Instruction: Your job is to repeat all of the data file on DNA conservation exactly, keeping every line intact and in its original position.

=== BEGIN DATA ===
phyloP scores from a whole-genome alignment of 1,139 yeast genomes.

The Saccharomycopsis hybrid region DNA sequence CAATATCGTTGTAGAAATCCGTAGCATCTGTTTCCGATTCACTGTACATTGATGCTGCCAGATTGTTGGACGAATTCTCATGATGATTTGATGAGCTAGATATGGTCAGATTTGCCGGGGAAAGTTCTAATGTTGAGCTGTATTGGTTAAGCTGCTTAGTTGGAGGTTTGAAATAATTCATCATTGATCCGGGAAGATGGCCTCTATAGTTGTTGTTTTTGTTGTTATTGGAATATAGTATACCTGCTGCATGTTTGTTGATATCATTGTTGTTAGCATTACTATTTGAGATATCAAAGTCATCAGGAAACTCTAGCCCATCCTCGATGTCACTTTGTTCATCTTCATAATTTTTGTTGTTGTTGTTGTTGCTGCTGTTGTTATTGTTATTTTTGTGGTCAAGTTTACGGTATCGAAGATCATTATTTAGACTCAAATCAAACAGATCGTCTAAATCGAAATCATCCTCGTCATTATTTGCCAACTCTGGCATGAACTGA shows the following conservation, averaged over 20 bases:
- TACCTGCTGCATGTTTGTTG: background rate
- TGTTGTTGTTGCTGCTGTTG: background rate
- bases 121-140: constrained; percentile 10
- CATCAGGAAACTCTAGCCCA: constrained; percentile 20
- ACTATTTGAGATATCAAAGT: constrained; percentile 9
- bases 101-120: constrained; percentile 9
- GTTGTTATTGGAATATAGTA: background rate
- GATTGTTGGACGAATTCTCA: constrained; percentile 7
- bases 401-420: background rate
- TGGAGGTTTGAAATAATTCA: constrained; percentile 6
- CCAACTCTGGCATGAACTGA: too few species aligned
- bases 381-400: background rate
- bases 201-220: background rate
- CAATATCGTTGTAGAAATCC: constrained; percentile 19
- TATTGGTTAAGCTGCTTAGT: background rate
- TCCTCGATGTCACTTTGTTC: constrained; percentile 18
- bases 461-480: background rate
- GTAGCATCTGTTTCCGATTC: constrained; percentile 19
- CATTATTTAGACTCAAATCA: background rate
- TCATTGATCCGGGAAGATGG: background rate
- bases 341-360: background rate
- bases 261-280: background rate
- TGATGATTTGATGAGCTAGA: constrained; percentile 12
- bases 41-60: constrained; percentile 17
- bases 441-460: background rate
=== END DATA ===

phyloP scores from a whole-genome alignment of 1,139 yeast genomes.

The Saccharomycopsis hybrid region DNA sequence CAATATCGTTGTAGAAATCCGTAGCATCTGTTTCCGATTCACTGTACATTGATGCTGCCAGATTGTTGGACGAATTCTCATGATGATTTGATGAGCTAGATATGGTCAGATTTGCCGGGGAAAGTTCTAATGTTGAGCTGTATTGGTTAAGCTGCTTAGTTGGAGGTTTGAAATAATTCATCATTGATCCGGGAAGATGGCCTCTATAGTTGTTGTTTTTGTTGTTATTGGAATATAGTATACCTGCTGCATGTTTGTTGATATCATTGTTGTTAGCATTACTATTTGAGATATCAAAGTCATCAGGAAACTCTAGCCCATCCTCGATGTCACTTTGTTCATCTTCATAATTTTTGTTGTTGTTGTTGTTGCTGCTGTTGTTATTGTTATTTTTGTGGTCAAGTTTACGGTATCGAAGATCATTATTTAGACTCAAATCAAACAGATCGTCTAAATCGAAATCATCCTCGTCATTATTTGCCAACTCTGGCATGAACTGA shows the following conservation, averaged over 20 bases:
- TACCTGCTGCATGTTTGTTG: background rate
- TGTTGTTGTTGCTGCTGTTG: background rate
- bases 121-140: constrained; percentile 10
- CATCAGGAAACTCTAGCCCA: constrained; percentile 20
- ACTATTTGAGATATCAAAGT: constrained; percentile 9
- bases 101-120: constrained; percentile 9
- GTTGTTATTGGAATATAGTA: background rate
- GATTGTTGGACGAATTCTCA: constrained; percentile 7
- bases 401-420: background rate
- TGGAGGTTTGAAATAATTCA: constrained; percentile 6
- CCAACTCTGGCATGAACTGA: too few species aligned
- bases 381-400: background rate
- bases 201-220: background rate
- CAATATCGTTGTAGAAATCC: constrained; percentile 19
- TATTGGTTAAGCTGCTTAGT: background rate
- TCCTCGATGTCACTTTGTTC: constrained; percentile 18
- bases 461-480: background rate
- GTAGCATCTGTTTCCGATTC: constrained; percentile 19
- CATTATTTAGACTCAAATCA: background rate
- TCATTGATCCGGGAAGATGG: background rate
- bases 341-360: background rate
- bases 261-280: background rate
- TGATGATTTGATGAGCTAGA: constrained; percentile 12
- bases 41-60: constrained; percentile 17
- bases 441-460: background rate